Table of Astronomy Astronomy(8A):Planetary Astronomy Astronomy(8C):Cosmology Lecture Demonstrations

## Stellar Astronomy

PIRA Classification 8B

# 8B10. The Sun

 PIRA # Demonstration Name Abstract 8B10.10 60 Watt Sun Add abstract in Handbook.FM 8B10.20 The Solar Constant Accurate methods to calculate the amount of energy the Earth receives from the Sun. See The Physics Teacher - TPT, 42(4), 196 8B10.20 Solar Constant 8B10.20 Solar Constant Lab Inexpensive equipment used to measure the solar constant. See The Physics Teacher - TPT 15(3), 172 8B10.22 Solar Energy Measurement of solar energy from the Sun. See American Journal of Physics - AJP 45(10), 981 8B10.24 Solar Luminosity Estimating hc/k from observations of sunlight. See American Journal of Physics - AJP 73(10), 979 8B10.24 Solar Luminosity Experiments measuring the solar constant used to calculate the luminosity of the Sun. See American Journal of Physics - AJP 74(8), 728 8B10.24 Solar luminosity Use a light bulb of known wattage to calculate the luminosity of the Sun. See The Physics Teacher - TPT 29(2), 96 8B10.25 Solar Wien Peak A discussion of why the human eye sees best at the yellow-green wavelengths which is well away from the Wien peak. See American Journal of Physics - AJP 71(3), 216 8B10.25 Solar Wien Peak A calculation that puts the Sun's Wien peak at 710 nm. See American Journal of Physics - AJP 71(12), 322 See also AJP 71(6), 519. 8B10.30 The Sun's Temperature How to calculate the Sun's temperature from known data. See The Physics Teacher - TPT 17(8), 531 8B10.35 The Sun's Diameter How to use a pinhole to calculate the diameter of the Sun. See The Physics Teacher - TPT 38(5), 272 8B10.35 The Sun's Size Using ratios and models in class to bring the size of the Sun into perspective. See The Physics Teacher - TPT 38(2), 115 8B10.35 The Sun's Size How the observed size of the Sun changes from perihelion to aphelion. See The Physics Teacher - TPT 39(4), 249 8B10.35 The Sun's Diameter Use an index card with a small hole and a meter stick to determine the diameter of the Sun. 8B10.40 Lava Lamp Making a lava lamp which can be used to show convection cells. See The Physics Teacher - TPT 46(4), 219 8B10.50 Sunspots 8B10.50 Sunspot on the Overhead A light bulb on a variac is turned up to visible glow and placed on an overhead projector that is turned off. When the overhead is turned on, the filament appears as a dark spot. 8B10.50 Sunspot Hallway Demo In a brightly lit room open the door to a dimly lit hallway. The hallway appears dark. Gradually dim the room lights and observe how the hallway dramatically lights up. See The Physics Teacher - TPT 35(6), 334 8B10.60 Random Walk Flip coin to model 1-d random walk. Execute a computer program or shake a pan of ping pong balls or tennis balls to model a 2-d random walk. 8B10.60 Random Walk - Modeling the Energy Outflow in Stars Use a Bumble Ball ( a common toy ) to illustrate the random walk of high energy photons in a star. See The Physics Teacher - TPT,37(4), 236 8B10.70 Solar Oscillations 8B10.80 Stellar/Nuclear Fusion A model built from magnets to demonstrate the forces in nuclear fusion. See American Journal of Physics - AJP 62(9), 804 8B10.80 Stellar Fusion A look at fission and fusion and a determination as to which processes or nuclei release more energy. See The Physics Teacher - TPT 43(5), 303 8B10.90 Poynting-Robertson Effect How to demo the Poynting-Robertson effect using an air track, air cart, and an air hose blowing air down onto the air track. See The Physics Teacher - TPT 42(2), 119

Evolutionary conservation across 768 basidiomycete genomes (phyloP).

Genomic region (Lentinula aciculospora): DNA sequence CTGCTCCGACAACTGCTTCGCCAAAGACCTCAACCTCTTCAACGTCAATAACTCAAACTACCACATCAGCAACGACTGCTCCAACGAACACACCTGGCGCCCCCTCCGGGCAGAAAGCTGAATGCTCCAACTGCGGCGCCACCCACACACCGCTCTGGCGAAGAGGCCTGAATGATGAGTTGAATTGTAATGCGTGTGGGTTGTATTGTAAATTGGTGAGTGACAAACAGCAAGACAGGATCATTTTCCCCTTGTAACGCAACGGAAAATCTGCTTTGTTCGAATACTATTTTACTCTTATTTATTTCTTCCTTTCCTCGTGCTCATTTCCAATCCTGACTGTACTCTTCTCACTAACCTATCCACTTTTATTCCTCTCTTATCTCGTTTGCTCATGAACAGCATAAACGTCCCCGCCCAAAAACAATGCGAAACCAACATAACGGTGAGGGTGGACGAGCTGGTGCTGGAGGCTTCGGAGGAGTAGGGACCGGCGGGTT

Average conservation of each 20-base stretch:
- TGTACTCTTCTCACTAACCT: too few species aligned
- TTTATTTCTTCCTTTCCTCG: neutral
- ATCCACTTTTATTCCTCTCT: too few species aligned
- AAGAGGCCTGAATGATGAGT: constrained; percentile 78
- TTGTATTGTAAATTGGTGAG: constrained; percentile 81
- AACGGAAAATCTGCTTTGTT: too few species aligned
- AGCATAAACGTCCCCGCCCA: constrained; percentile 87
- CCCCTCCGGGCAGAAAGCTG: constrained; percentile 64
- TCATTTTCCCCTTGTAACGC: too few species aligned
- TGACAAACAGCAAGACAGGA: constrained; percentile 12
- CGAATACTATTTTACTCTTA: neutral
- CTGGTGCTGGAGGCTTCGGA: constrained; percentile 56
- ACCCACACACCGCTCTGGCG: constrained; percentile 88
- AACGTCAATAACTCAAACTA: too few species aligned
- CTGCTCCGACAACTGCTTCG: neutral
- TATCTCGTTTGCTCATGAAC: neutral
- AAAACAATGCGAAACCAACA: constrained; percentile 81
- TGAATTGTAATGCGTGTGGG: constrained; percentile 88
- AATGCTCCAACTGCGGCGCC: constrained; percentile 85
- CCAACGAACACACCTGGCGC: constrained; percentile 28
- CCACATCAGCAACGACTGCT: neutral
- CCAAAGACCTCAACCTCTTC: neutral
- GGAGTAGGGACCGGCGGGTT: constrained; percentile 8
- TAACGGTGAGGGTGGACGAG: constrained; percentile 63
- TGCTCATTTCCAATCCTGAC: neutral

# 8B20. Stellar Spectra

 PIRA # Demonstration Name Abstract 8B20.10 Stellar Spectra Using stellar spectra to classify stars according to temperature. See The Physics Teacher - TPT 38(1), 35 8B20.20 Doppler Effect & Stellar Spectra A flaw in the argument of observed red shifts as proof of an expanding universe. See The Physics Teacher - TPT 26(2), 102 8B20.20 Doppler Effect & Stellar Spectra The effect of the Doppler shift on the spectrum of stars as observed by space travelers. See The Physics Teacher - TPT 35(3), 160 8B20.20 Doppler Effect & Stellar Spectra How the energy of a photon is directly proportional to frequency and how this is not a violation of energy conservation when applied to the observed Doppler effect. See The Physics Teacher - TPT 21(9), 616 8B20.20 Doppler Effect & Stellar Spectra A further discussion on energy conservation and the Doppler effect. See The Physics Teacher - TPT 22(6), 350 8B20.40 Gamma Ray Line Astronomy Gamma ray line astronomy (GRLA) used to detect spectral features from stars. See The Physics Teacher - TPT 19(8), 527

# 8B30. Stellar Evolution